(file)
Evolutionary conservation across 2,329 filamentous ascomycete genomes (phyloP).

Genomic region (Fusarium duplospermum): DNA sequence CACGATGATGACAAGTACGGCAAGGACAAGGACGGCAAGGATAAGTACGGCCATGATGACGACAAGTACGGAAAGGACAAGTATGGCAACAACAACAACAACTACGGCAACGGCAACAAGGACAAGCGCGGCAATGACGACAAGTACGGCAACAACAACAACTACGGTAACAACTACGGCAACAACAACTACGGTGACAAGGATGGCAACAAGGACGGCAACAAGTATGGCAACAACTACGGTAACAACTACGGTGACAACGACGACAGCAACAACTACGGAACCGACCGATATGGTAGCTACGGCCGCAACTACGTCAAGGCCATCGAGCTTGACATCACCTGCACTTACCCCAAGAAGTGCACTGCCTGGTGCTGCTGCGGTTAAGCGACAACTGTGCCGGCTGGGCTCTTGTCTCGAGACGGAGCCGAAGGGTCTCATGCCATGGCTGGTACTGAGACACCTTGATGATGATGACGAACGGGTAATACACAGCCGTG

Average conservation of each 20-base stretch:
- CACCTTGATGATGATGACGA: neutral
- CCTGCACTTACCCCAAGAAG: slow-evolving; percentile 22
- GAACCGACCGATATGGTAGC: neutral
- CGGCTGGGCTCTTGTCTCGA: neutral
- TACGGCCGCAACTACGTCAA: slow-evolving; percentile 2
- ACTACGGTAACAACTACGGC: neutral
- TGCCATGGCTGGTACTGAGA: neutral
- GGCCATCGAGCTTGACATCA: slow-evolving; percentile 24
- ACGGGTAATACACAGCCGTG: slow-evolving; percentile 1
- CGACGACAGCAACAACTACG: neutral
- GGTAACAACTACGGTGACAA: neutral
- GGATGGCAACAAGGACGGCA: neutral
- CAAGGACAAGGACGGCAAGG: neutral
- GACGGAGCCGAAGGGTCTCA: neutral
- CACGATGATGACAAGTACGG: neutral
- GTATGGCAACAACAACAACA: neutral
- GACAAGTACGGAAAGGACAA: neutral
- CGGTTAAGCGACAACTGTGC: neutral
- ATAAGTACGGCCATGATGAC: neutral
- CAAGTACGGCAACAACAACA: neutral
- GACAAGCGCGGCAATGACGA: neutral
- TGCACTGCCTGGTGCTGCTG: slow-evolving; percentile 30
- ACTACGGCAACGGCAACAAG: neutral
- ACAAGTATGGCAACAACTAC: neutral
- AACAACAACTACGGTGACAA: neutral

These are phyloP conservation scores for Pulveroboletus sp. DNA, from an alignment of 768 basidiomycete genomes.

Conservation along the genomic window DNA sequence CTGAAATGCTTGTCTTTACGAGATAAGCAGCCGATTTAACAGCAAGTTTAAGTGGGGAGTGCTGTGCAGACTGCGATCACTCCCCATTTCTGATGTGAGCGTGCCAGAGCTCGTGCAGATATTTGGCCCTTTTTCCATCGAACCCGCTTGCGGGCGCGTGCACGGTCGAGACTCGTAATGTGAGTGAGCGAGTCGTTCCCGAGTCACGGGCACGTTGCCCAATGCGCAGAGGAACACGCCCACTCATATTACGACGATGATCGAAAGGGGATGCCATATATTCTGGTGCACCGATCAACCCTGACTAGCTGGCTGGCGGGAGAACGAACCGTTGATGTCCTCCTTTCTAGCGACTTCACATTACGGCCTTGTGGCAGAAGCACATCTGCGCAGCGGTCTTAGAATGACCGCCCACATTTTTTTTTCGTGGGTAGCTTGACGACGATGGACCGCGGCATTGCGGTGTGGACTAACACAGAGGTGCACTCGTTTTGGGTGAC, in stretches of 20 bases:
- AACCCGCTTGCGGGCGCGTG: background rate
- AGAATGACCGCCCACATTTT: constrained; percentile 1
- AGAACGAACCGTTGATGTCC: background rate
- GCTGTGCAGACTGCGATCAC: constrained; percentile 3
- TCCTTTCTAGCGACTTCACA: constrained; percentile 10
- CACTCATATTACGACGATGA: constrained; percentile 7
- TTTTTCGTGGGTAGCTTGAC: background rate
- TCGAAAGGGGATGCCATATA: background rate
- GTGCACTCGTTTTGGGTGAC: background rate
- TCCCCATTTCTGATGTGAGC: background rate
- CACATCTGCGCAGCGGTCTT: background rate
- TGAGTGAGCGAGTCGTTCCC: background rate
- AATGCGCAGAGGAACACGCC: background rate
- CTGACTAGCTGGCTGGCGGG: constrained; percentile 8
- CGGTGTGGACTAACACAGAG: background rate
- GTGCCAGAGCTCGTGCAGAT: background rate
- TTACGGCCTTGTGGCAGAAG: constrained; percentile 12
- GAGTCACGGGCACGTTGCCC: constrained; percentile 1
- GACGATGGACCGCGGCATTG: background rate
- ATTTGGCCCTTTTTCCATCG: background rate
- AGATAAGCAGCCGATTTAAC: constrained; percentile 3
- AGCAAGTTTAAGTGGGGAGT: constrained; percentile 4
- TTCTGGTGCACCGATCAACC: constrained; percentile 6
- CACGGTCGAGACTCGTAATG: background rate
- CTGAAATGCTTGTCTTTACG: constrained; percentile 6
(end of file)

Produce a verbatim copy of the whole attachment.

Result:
Evolutionary conservation across 2,329 filamentous ascomycete genomes (phyloP).

Genomic region (Fusarium duplospermum): DNA sequence CACGATGATGACAAGTACGGCAAGGACAAGGACGGCAAGGATAAGTACGGCCATGATGACGACAAGTACGGAAAGGACAAGTATGGCAACAACAACAACAACTACGGCAACGGCAACAAGGACAAGCGCGGCAATGACGACAAGTACGGCAACAACAACAACTACGGTAACAACTACGGCAACAACAACTACGGTGACAAGGATGGCAACAAGGACGGCAACAAGTATGGCAACAACTACGGTAACAACTACGGTGACAACGACGACAGCAACAACTACGGAACCGACCGATATGGTAGCTACGGCCGCAACTACGTCAAGGCCATCGAGCTTGACATCACCTGCACTTACCCCAAGAAGTGCACTGCCTGGTGCTGCTGCGGTTAAGCGACAACTGTGCCGGCTGGGCTCTTGTCTCGAGACGGAGCCGAAGGGTCTCATGCCATGGCTGGTACTGAGACACCTTGATGATGATGACGAACGGGTAATACACAGCCGTG

Average conservation of each 20-base stretch:
- CACCTTGATGATGATGACGA: neutral
- CCTGCACTTACCCCAAGAAG: slow-evolving; percentile 22
- GAACCGACCGATATGGTAGC: neutral
- CGGCTGGGCTCTTGTCTCGA: neutral
- TACGGCCGCAACTACGTCAA: slow-evolving; percentile 2
- ACTACGGTAACAACTACGGC: neutral
- TGCCATGGCTGGTACTGAGA: neutral
- GGCCATCGAGCTTGACATCA: slow-evolving; percentile 24
- ACGGGTAATACACAGCCGTG: slow-evolving; percentile 1
- CGACGACAGCAACAACTACG: neutral
- GGTAACAACTACGGTGACAA: neutral
- GGATGGCAACAAGGACGGCA: neutral
- CAAGGACAAGGACGGCAAGG: neutral
- GACGGAGCCGAAGGGTCTCA: neutral
- CACGATGATGACAAGTACGG: neutral
- GTATGGCAACAACAACAACA: neutral
- GACAAGTACGGAAAGGACAA: neutral
- CGGTTAAGCGACAACTGTGC: neutral
- ATAAGTACGGCCATGATGAC: neutral
- CAAGTACGGCAACAACAACA: neutral
- GACAAGCGCGGCAATGACGA: neutral
- TGCACTGCCTGGTGCTGCTG: slow-evolving; percentile 30
- ACTACGGCAACGGCAACAAG: neutral
- ACAAGTATGGCAACAACTAC: neutral
- AACAACAACTACGGTGACAA: neutral

These are phyloP conservation scores for Pulveroboletus sp. DNA, from an alignment of 768 basidiomycete genomes.

Conservation along the genomic window DNA sequence CTGAAATGCTTGTCTTTACGAGATAAGCAGCCGATTTAACAGCAAGTTTAAGTGGGGAGTGCTGTGCAGACTGCGATCACTCCCCATTTCTGATGTGAGCGTGCCAGAGCTCGTGCAGATATTTGGCCCTTTTTCCATCGAACCCGCTTGCGGGCGCGTGCACGGTCGAGACTCGTAATGTGAGTGAGCGAGTCGTTCCCGAGTCACGGGCACGTTGCCCAATGCGCAGAGGAACACGCCCACTCATATTACGACGATGATCGAAAGGGGATGCCATATATTCTGGTGCACCGATCAACCCTGACTAGCTGGCTGGCGGGAGAACGAACCGTTGATGTCCTCCTTTCTAGCGACTTCACATTACGGCCTTGTGGCAGAAGCACATCTGCGCAGCGGTCTTAGAATGACCGCCCACATTTTTTTTTCGTGGGTAGCTTGACGACGATGGACCGCGGCATTGCGGTGTGGACTAACACAGAGGTGCACTCGTTTTGGGTGAC, in stretches of 20 bases:
- AACCCGCTTGCGGGCGCGTG: background rate
- AGAATGACCGCCCACATTTT: constrained; percentile 1
- AGAACGAACCGTTGATGTCC: background rate
- GCTGTGCAGACTGCGATCAC: constrained; percentile 3
- TCCTTTCTAGCGACTTCACA: constrained; percentile 10
- CACTCATATTACGACGATGA: constrained; percentile 7
- TTTTTCGTGGGTAGCTTGAC: background rate
- TCGAAAGGGGATGCCATATA: background rate
- GTGCACTCGTTTTGGGTGAC: background rate
- TCCCCATTTCTGATGTGAGC: background rate
- CACATCTGCGCAGCGGTCTT: background rate
- TGAGTGAGCGAGTCGTTCCC: background rate
- AATGCGCAGAGGAACACGCC: background rate
- CTGACTAGCTGGCTGGCGGG: constrained; percentile 8
- CGGTGTGGACTAACACAGAG: background rate
- GTGCCAGAGCTCGTGCAGAT: background rate
- TTACGGCCTTGTGGCAGAAG: constrained; percentile 12
- GAGTCACGGGCACGTTGCCC: constrained; percentile 1
- GACGATGGACCGCGGCATTG: background rate
- ATTTGGCCCTTTTTCCATCG: background rate
- AGATAAGCAGCCGATTTAAC: constrained; percentile 3
- AGCAAGTTTAAGTGGGGAGT: constrained; percentile 4
- TTCTGGTGCACCGATCAACC: constrained; percentile 6
- CACGGTCGAGACTCGTAATG: background rate
- CTGAAATGCTTGTCTTTACG: constrained; percentile 6